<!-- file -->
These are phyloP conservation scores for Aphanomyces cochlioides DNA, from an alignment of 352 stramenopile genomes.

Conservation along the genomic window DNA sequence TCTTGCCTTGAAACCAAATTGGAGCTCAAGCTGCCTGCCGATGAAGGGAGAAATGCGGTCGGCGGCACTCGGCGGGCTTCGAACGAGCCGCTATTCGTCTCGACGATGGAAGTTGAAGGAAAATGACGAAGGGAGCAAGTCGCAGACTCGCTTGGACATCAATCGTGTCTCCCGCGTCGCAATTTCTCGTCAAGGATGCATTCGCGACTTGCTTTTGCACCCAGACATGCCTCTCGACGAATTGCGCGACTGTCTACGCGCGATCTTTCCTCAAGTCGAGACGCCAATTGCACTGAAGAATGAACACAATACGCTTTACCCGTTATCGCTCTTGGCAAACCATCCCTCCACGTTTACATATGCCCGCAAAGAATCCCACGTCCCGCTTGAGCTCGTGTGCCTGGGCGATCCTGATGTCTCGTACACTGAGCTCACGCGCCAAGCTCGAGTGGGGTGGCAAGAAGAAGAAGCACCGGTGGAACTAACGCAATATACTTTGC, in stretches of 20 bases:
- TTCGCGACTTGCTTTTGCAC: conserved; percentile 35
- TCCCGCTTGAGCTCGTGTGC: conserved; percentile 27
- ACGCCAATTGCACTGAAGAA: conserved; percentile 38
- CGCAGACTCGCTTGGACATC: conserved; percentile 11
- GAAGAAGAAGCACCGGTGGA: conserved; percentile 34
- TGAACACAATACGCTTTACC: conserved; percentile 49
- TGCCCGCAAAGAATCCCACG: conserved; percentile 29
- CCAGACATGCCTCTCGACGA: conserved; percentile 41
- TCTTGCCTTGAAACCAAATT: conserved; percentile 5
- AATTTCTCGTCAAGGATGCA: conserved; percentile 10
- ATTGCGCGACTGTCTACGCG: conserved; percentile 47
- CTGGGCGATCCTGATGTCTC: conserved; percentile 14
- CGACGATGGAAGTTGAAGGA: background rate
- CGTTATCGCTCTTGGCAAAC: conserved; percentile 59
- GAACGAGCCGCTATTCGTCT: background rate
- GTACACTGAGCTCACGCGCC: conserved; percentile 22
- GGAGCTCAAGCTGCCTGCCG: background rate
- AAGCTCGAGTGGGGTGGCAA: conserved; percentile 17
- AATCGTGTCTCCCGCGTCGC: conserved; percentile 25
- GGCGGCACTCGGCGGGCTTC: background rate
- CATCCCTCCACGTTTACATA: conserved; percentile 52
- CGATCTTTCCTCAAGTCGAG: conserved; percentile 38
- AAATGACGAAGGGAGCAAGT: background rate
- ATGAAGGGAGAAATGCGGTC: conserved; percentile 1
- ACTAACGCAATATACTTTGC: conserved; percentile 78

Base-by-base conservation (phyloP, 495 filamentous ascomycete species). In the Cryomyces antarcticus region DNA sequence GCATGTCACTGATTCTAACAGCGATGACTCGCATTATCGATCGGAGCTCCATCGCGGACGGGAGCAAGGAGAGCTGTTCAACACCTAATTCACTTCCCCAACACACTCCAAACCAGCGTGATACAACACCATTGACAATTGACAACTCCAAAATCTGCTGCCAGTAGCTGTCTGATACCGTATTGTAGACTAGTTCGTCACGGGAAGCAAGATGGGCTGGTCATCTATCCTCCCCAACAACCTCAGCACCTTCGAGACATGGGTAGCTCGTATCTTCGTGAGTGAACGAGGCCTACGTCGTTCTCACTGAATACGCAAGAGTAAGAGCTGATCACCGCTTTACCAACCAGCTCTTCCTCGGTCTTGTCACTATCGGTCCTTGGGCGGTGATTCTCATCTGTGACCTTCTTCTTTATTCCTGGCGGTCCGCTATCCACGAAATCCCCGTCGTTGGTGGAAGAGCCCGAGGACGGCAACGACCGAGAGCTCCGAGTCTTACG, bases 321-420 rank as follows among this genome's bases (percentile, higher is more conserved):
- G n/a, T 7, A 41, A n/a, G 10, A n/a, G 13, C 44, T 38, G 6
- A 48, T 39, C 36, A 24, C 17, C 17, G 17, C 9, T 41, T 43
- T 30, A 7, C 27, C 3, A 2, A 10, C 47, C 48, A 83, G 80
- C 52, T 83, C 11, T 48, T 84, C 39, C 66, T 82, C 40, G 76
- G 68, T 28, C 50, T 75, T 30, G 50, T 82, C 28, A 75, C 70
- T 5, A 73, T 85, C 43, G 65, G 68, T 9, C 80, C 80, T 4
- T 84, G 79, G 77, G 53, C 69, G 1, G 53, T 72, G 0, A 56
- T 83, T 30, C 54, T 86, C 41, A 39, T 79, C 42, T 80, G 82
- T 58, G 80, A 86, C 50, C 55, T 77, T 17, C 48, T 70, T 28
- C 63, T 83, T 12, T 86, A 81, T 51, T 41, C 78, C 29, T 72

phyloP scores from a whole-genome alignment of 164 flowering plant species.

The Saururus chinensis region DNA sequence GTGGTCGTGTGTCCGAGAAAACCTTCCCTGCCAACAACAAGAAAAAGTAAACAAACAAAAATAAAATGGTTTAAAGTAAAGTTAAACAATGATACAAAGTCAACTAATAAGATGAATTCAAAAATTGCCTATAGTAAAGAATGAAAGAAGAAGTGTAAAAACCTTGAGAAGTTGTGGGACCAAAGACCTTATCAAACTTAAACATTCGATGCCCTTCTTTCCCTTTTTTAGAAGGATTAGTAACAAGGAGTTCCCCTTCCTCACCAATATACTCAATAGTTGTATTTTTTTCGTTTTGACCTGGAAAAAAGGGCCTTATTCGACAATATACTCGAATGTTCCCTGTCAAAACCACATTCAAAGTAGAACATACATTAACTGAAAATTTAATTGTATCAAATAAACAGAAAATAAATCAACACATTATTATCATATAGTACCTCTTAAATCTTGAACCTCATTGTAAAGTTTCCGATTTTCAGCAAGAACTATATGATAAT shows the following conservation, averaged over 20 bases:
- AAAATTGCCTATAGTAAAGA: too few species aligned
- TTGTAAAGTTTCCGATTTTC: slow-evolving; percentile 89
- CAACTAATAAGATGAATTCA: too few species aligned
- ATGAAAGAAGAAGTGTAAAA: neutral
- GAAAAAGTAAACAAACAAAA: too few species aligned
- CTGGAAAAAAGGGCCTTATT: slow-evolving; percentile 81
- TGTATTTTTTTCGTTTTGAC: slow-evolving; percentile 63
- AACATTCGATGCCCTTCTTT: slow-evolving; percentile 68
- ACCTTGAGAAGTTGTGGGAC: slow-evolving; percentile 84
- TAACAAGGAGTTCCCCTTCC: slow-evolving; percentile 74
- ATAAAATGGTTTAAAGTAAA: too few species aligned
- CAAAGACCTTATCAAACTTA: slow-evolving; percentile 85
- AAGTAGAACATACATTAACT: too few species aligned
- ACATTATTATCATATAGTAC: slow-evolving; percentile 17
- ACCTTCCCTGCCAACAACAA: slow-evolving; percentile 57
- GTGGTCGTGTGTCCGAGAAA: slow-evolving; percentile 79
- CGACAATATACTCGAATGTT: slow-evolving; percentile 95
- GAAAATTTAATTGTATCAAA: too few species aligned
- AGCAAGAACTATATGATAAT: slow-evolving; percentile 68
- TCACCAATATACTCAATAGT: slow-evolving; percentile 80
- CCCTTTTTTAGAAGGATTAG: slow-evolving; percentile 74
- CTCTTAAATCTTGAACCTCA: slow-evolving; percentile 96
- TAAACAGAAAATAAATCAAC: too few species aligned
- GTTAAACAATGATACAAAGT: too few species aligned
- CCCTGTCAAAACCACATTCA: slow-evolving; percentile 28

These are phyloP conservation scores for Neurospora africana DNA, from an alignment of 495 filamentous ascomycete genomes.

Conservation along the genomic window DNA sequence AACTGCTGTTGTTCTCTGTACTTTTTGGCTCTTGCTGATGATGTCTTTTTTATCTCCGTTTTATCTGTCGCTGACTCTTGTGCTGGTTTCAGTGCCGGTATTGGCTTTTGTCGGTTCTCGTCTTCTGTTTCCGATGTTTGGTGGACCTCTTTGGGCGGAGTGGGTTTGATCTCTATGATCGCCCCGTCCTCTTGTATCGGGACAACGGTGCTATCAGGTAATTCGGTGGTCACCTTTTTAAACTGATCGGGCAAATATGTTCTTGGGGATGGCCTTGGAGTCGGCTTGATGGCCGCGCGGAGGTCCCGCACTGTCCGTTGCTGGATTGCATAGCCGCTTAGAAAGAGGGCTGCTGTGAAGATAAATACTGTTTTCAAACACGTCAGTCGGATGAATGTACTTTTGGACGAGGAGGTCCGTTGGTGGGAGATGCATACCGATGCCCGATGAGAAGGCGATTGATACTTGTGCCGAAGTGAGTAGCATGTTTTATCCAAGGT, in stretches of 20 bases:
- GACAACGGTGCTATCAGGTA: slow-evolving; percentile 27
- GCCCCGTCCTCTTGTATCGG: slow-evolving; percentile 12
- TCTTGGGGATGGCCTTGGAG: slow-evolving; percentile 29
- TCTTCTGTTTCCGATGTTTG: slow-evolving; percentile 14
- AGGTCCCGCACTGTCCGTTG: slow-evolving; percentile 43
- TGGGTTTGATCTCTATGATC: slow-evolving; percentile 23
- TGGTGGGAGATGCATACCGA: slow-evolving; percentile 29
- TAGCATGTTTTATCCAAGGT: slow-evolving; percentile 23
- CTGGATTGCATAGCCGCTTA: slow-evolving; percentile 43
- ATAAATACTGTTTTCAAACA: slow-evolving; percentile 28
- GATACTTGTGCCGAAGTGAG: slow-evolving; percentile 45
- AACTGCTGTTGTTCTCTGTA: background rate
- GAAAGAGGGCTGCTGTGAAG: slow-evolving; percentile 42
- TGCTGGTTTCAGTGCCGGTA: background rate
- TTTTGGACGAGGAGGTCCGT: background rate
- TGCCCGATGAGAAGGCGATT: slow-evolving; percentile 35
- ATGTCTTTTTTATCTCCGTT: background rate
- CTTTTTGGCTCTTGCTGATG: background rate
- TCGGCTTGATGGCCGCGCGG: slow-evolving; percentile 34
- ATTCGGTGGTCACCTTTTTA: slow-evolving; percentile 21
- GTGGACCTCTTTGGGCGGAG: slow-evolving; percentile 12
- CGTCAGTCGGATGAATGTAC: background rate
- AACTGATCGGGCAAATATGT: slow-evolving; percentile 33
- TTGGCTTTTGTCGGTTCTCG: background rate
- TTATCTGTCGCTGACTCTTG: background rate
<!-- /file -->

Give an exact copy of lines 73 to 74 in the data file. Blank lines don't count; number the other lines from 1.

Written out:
- TGGGTTTGATCTCTATGATC: slow-evolving; percentile 23
- TGGTGGGAGATGCATACCGA: slow-evolving; percentile 29